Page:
Paint the town red, and yellow, and purple, and green…

Ruben Sanchez talks about the very beginnings of street art in Dubai

Spanish artist Ruben Sanchez is making waves across Dubai. He chooses to do so with the most vibrant colours in his palette. Driving down Dubai’s low-rise district Jumeirah Beach Road, one can capture a glimpse of one of his more fantastical paintings in the most unassuming location - on the sidewall of a humble building housing small shops and apartments.

“My work is surrealistic... I create bionic creatures sometimes,” he says. Sanchez’s vivid palette is inspired by his Spanish background and Mediterranean culture.

Here you have everything you need, whether you want to paint or screen print or do some woodwork

“My idea is that people’s first impression is to see something colorful and vibrant that would translate into smiles and a healthy way of life. There is too much beige in this city, some vivid colors sometimes don't hurt anyone, don't you think?” he says.

Bicycamel was Sanchez’s first mural in Dubai. His works go hand-in-hand with the latest efforts by the Dubai government to bring art to the public domain. Earlier this year, His Highness Sheikh Mohammed bin Rashid Al Maktoum, the Vice President and Prime Minister of the UAE and Ruler of Dubai, announced a citywide beautification project, through public art, to expose residents and visitors to cultural, vibrant and scenic images and installations across the emirate.

Sanchez is always on the lookout for new buildings and spots to paint. He endeavours to find out who the building’s owner is and once he has his approval to paint he seeks the green light from municipality to proceed. In Dubai’s Al Fahidi District, formerly known as Bastakiya, one of his pieces breathes life into a sand-coloured wall. The mural shows a man in local attire, sitting by a fire and playing the oud – a pear-shaped, musical instrument similar to a guitar and commonly used in the Middle East. The image, painted in black outlines, rests on a backdrop of colourful Islamic patterns.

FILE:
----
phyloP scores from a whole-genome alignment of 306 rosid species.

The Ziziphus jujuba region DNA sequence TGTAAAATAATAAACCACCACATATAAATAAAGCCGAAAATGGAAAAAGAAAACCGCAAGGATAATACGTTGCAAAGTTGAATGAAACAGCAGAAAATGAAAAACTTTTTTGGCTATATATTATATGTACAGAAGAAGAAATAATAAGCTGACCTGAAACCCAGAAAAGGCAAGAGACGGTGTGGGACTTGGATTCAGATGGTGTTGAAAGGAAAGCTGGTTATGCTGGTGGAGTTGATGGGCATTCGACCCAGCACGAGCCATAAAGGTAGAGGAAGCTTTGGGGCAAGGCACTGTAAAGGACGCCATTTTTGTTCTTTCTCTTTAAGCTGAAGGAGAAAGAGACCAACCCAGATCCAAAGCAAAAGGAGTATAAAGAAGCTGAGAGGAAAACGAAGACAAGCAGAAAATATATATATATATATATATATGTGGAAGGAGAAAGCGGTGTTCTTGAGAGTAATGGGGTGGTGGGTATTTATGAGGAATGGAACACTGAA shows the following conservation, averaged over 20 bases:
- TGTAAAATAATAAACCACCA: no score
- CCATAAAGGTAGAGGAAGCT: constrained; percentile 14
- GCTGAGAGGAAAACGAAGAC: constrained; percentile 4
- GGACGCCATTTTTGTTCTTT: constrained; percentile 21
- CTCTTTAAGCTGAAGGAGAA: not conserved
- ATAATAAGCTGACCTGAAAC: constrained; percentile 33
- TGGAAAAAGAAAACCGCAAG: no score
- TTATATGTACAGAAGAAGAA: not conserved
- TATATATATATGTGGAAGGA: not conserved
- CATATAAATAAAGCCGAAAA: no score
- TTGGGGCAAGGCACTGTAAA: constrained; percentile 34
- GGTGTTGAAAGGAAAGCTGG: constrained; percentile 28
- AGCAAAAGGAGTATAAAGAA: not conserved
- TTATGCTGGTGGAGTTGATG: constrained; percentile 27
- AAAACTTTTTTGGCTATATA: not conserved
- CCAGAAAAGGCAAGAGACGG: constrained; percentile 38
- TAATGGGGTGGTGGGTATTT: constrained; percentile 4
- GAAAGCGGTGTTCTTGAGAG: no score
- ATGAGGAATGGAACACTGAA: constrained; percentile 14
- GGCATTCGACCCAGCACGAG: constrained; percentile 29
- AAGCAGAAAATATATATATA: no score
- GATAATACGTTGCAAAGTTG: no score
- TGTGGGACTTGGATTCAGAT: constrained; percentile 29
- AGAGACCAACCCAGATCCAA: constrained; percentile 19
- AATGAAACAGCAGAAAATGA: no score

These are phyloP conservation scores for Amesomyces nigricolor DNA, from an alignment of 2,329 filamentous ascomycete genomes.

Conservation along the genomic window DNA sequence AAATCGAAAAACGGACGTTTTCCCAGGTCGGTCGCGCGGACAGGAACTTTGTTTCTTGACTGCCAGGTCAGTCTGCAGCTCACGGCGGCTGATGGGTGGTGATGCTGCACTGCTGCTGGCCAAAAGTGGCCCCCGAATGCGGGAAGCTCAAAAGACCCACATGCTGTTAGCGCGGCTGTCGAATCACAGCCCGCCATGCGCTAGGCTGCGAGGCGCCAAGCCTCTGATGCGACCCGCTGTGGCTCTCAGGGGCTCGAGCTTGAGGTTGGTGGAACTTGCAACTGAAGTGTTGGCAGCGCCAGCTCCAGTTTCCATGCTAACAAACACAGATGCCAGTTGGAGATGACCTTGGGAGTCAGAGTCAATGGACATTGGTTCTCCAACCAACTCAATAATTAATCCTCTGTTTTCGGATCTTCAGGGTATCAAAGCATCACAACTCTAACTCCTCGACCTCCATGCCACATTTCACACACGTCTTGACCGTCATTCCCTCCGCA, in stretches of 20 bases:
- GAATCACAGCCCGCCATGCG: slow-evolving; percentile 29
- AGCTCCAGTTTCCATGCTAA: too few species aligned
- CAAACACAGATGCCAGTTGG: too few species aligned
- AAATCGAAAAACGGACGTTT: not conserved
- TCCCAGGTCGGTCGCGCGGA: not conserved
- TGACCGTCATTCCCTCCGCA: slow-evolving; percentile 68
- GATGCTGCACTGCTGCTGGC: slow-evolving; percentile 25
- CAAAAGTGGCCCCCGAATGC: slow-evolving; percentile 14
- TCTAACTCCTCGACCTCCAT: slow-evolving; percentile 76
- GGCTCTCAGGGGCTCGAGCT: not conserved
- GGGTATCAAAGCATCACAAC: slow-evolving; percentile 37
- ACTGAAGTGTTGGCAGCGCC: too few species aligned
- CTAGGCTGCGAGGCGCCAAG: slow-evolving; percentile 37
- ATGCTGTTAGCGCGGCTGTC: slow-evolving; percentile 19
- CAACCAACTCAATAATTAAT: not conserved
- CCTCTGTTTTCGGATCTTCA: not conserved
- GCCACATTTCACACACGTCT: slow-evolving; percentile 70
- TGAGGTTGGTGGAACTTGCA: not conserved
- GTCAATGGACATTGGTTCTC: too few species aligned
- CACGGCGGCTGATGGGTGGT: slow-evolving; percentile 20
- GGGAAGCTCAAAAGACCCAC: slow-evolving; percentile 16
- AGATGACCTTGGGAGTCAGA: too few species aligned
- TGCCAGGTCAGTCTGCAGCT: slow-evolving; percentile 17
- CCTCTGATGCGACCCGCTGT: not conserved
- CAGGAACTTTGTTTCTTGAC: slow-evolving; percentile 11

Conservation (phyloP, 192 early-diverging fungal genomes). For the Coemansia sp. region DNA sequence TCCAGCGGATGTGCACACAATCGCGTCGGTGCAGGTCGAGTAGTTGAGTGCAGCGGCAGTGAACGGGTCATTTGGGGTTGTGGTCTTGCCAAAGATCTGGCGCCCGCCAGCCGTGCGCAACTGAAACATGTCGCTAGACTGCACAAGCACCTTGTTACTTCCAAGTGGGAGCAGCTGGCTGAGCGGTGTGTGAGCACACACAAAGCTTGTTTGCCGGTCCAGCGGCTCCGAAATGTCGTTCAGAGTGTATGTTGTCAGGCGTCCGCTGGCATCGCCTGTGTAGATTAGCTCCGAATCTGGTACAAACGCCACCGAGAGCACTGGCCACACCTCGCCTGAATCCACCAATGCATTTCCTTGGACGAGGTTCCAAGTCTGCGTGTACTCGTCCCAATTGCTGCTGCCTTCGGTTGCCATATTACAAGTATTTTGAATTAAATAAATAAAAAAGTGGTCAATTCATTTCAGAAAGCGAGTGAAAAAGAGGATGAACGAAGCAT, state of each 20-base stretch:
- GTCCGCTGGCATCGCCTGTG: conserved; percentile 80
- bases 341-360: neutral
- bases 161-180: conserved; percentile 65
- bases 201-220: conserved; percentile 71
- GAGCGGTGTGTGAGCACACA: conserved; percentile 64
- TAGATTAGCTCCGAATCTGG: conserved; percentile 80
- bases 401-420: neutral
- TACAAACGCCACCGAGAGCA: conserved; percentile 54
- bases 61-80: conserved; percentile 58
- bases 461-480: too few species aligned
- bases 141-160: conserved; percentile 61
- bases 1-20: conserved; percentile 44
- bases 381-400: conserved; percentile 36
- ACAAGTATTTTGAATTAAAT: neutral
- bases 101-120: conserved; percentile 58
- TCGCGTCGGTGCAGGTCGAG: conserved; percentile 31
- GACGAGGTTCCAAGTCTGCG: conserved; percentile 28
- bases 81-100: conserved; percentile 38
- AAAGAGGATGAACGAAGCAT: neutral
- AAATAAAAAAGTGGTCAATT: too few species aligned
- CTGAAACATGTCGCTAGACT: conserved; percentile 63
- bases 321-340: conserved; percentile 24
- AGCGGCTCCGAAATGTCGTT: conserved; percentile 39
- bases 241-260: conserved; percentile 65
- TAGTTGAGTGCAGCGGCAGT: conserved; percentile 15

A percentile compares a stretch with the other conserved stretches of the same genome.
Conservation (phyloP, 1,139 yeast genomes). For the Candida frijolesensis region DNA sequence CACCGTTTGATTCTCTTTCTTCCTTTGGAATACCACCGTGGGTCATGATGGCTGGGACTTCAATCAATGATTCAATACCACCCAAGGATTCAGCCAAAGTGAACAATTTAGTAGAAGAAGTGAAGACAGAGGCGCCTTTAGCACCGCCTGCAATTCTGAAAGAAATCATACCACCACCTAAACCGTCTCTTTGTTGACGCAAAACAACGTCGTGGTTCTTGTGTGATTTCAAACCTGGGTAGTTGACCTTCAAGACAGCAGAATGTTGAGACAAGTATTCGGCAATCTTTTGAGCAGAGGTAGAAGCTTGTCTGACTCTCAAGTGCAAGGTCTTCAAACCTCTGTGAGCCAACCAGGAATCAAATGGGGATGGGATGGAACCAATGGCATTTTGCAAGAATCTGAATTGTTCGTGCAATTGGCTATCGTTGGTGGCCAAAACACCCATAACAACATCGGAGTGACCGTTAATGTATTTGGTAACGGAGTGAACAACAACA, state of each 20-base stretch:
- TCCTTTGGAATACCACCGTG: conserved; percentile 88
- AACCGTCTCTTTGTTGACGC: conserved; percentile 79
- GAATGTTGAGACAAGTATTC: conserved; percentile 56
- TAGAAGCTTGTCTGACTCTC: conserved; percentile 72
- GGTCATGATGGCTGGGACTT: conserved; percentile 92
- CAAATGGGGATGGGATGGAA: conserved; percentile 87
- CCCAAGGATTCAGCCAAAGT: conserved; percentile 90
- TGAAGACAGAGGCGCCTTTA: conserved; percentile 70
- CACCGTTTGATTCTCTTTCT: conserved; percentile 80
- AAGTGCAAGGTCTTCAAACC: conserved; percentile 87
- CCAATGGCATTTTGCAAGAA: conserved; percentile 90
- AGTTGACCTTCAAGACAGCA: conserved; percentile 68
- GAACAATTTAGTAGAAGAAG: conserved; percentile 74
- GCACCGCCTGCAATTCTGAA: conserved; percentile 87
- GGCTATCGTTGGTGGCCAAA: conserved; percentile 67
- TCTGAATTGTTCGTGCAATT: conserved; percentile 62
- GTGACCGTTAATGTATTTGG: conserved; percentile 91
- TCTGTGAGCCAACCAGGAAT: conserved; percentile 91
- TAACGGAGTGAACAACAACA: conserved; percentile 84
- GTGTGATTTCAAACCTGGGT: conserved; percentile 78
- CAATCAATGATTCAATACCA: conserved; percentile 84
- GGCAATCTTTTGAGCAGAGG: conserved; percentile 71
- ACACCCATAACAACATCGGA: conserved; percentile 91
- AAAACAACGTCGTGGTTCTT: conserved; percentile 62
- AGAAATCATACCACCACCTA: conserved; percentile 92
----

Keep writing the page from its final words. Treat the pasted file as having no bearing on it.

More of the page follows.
ruben sanchez street art
The artist's surrealist works are part of the latest efforts by the Dubai government to bring art to the public domain

“I was studying and understanding Islamic patterns when I got here so I wanted to experiment with that in a mural… I imagined what life was like in the old days in Al Fahidi” he says.

Tashkeel, which started in Dubai in 2008, offers artists the chance to use its space and materials across different art forms – painting, printing, photography, design, jewellery and others – in exchange for a membership fee. The establishment invited Sanchez to join its Guest Artists Program for 2013. When this ended a year later, the two found it hard to part ways, says Sanchez, and he stayed on. Today, he’s part of the studio, works on different projects from Dubai and gives workshops at Tashkeel.

“In Barcelona, it is very hard or impossible to get this opportunity, having the space and the tools. Here you have everything you need, whether you want to paint or screen print or do some woodwork,” he says.

Prior to his arrival, Sanchez was eager to paint murals in Dubai. To his surprise, street art was almost non-existent when he got here. With Tashkeel’s full support, however, he set to change this reality.

Ruben Sanchez
Ruben Sanchez

Dubai’s Rashid School for Boys in Nad Al Sheba hadn’t escaped Sanchez’s creativity. With screaming bright colours, the artist painted the head of a creature that combines the features of a fox and a cat, giving the impression it emerges from the sand and onto the school wall. The mural resulted from a workshop he conducted with the students there. But Sanchez wants to do much more to brighten people’s days and he’s got his eyes set on a particular project.

“I have located some labour camps in Al Quoz that I’d love to paint with more artists and I have some other walls targeted in Deira,” he says. “I’d love to have an art festival in the labour camps, with food and music, and get the workers involved in the murals.”

Until he gets the permissions he’s after, Sanchez is adamant to not put any limits on his creativity, something he derives from the graffiti culture.

“I can work with anything and I’m always looking for new techniques and new experiments. If I would stick to only one style and one technique, that would be like a creative drought for me,” he says.